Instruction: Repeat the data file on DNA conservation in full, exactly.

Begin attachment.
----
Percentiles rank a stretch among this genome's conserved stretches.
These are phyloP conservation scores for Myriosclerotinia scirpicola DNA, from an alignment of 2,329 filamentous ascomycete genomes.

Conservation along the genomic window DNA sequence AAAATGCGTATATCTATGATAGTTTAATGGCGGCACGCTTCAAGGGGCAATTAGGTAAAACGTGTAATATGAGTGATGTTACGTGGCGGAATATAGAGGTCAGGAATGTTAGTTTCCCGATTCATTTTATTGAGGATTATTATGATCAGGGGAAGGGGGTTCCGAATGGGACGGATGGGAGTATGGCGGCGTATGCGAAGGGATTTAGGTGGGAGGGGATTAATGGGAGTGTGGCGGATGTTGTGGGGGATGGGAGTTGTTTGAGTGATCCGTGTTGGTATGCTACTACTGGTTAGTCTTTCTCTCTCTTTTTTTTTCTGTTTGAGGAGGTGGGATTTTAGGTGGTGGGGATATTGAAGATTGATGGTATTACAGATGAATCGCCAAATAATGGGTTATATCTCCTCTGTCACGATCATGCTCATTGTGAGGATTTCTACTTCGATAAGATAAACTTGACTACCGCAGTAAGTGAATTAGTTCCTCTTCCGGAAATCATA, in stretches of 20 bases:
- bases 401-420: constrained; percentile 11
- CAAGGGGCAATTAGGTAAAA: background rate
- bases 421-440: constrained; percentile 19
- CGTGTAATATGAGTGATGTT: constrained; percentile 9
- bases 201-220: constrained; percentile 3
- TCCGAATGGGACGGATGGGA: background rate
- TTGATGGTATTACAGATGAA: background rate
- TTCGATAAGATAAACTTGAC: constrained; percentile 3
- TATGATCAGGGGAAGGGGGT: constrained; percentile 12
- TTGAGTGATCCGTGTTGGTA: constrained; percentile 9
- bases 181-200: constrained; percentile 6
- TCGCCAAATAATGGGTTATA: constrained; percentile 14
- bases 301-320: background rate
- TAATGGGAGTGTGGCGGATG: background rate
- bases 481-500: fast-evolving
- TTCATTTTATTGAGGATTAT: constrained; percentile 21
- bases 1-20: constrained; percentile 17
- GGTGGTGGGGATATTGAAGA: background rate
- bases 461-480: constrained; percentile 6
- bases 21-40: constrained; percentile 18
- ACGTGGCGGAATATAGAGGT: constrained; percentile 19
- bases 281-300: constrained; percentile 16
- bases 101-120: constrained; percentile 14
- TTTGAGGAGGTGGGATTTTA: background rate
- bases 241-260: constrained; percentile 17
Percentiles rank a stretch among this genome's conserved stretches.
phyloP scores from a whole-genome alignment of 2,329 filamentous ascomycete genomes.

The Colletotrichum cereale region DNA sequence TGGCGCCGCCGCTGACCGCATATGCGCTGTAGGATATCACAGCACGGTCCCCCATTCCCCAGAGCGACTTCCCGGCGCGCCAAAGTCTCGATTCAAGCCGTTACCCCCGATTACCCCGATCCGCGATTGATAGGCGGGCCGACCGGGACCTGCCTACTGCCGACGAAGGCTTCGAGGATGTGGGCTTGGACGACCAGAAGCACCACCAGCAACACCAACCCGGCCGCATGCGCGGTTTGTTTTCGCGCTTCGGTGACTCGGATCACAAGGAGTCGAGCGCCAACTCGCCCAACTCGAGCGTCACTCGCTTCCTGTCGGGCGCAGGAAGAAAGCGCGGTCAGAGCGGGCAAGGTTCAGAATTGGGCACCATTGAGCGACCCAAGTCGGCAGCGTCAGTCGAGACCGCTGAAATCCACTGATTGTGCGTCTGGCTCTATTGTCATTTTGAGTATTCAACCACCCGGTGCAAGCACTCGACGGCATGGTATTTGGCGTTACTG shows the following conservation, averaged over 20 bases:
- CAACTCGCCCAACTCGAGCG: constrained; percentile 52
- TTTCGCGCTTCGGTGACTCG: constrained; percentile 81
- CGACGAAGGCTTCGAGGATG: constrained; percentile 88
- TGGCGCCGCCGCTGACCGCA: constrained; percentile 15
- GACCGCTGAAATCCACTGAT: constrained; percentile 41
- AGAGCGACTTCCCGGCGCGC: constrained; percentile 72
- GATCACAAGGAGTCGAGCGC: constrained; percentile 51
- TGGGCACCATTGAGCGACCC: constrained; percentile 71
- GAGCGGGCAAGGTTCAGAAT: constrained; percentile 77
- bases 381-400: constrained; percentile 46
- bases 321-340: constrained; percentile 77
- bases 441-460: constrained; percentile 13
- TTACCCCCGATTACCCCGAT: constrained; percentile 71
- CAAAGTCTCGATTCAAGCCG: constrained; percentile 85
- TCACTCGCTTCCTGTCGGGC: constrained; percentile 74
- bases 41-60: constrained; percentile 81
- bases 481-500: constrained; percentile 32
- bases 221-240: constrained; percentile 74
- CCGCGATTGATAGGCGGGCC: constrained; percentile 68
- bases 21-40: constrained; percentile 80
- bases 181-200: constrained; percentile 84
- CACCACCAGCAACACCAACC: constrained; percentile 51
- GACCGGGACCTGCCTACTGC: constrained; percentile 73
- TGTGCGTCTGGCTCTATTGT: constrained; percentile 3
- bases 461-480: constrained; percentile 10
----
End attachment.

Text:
Percentiles rank a stretch among this genome's conserved stretches.
These are phyloP conservation scores for Myriosclerotinia scirpicola DNA, from an alignment of 2,329 filamentous ascomycete genomes.

Conservation along the genomic window DNA sequence AAAATGCGTATATCTATGATAGTTTAATGGCGGCACGCTTCAAGGGGCAATTAGGTAAAACGTGTAATATGAGTGATGTTACGTGGCGGAATATAGAGGTCAGGAATGTTAGTTTCCCGATTCATTTTATTGAGGATTATTATGATCAGGGGAAGGGGGTTCCGAATGGGACGGATGGGAGTATGGCGGCGTATGCGAAGGGATTTAGGTGGGAGGGGATTAATGGGAGTGTGGCGGATGTTGTGGGGGATGGGAGTTGTTTGAGTGATCCGTGTTGGTATGCTACTACTGGTTAGTCTTTCTCTCTCTTTTTTTTTCTGTTTGAGGAGGTGGGATTTTAGGTGGTGGGGATATTGAAGATTGATGGTATTACAGATGAATCGCCAAATAATGGGTTATATCTCCTCTGTCACGATCATGCTCATTGTGAGGATTTCTACTTCGATAAGATAAACTTGACTACCGCAGTAAGTGAATTAGTTCCTCTTCCGGAAATCATA, in stretches of 20 bases:
- bases 401-420: constrained; percentile 11
- CAAGGGGCAATTAGGTAAAA: background rate
- bases 421-440: constrained; percentile 19
- CGTGTAATATGAGTGATGTT: constrained; percentile 9
- bases 201-220: constrained; percentile 3
- TCCGAATGGGACGGATGGGA: background rate
- TTGATGGTATTACAGATGAA: background rate
- TTCGATAAGATAAACTTGAC: constrained; percentile 3
- TATGATCAGGGGAAGGGGGT: constrained; percentile 12
- TTGAGTGATCCGTGTTGGTA: constrained; percentile 9
- bases 181-200: constrained; percentile 6
- TCGCCAAATAATGGGTTATA: constrained; percentile 14
- bases 301-320: background rate
- TAATGGGAGTGTGGCGGATG: background rate
- bases 481-500: fast-evolving
- TTCATTTTATTGAGGATTAT: constrained; percentile 21
- bases 1-20: constrained; percentile 17
- GGTGGTGGGGATATTGAAGA: background rate
- bases 461-480: constrained; percentile 6
- bases 21-40: constrained; percentile 18
- ACGTGGCGGAATATAGAGGT: constrained; percentile 19
- bases 281-300: constrained; percentile 16
- bases 101-120: constrained; percentile 14
- TTTGAGGAGGTGGGATTTTA: background rate
- bases 241-260: constrained; percentile 17
Percentiles rank a stretch among this genome's conserved stretches.
phyloP scores from a whole-genome alignment of 2,329 filamentous ascomycete genomes.

The Colletotrichum cereale region DNA sequence TGGCGCCGCCGCTGACCGCATATGCGCTGTAGGATATCACAGCACGGTCCCCCATTCCCCAGAGCGACTTCCCGGCGCGCCAAAGTCTCGATTCAAGCCGTTACCCCCGATTACCCCGATCCGCGATTGATAGGCGGGCCGACCGGGACCTGCCTACTGCCGACGAAGGCTTCGAGGATGTGGGCTTGGACGACCAGAAGCACCACCAGCAACACCAACCCGGCCGCATGCGCGGTTTGTTTTCGCGCTTCGGTGACTCGGATCACAAGGAGTCGAGCGCCAACTCGCCCAACTCGAGCGTCACTCGCTTCCTGTCGGGCGCAGGAAGAAAGCGCGGTCAGAGCGGGCAAGGTTCAGAATTGGGCACCATTGAGCGACCCAAGTCGGCAGCGTCAGTCGAGACCGCTGAAATCCACTGATTGTGCGTCTGGCTCTATTGTCATTTTGAGTATTCAACCACCCGGTGCAAGCACTCGACGGCATGGTATTTGGCGTTACTG shows the following conservation, averaged over 20 bases:
- CAACTCGCCCAACTCGAGCG: constrained; percentile 52
- TTTCGCGCTTCGGTGACTCG: constrained; percentile 81
- CGACGAAGGCTTCGAGGATG: constrained; percentile 88
- TGGCGCCGCCGCTGACCGCA: constrained; percentile 15
- GACCGCTGAAATCCACTGAT: constrained; percentile 41
- AGAGCGACTTCCCGGCGCGC: constrained; percentile 72
- GATCACAAGGAGTCGAGCGC: constrained; percentile 51
- TGGGCACCATTGAGCGACCC: constrained; percentile 71
- GAGCGGGCAAGGTTCAGAAT: constrained; percentile 77
- bases 381-400: constrained; percentile 46
- bases 321-340: constrained; percentile 77
- bases 441-460: constrained; percentile 13
- TTACCCCCGATTACCCCGAT: constrained; percentile 71
- CAAAGTCTCGATTCAAGCCG: constrained; percentile 85
- TCACTCGCTTCCTGTCGGGC: constrained; percentile 74
- bases 41-60: constrained; percentile 81
- bases 481-500: constrained; percentile 32
- bases 221-240: constrained; percentile 74
- CCGCGATTGATAGGCGGGCC: constrained; percentile 68
- bases 21-40: constrained; percentile 80
- bases 181-200: constrained; percentile 84
- CACCACCAGCAACACCAACC: constrained; percentile 51
- GACCGGGACCTGCCTACTGC: constrained; percentile 73
- TGTGCGTCTGGCTCTATTGT: constrained; percentile 3
- bases 461-480: constrained; percentile 10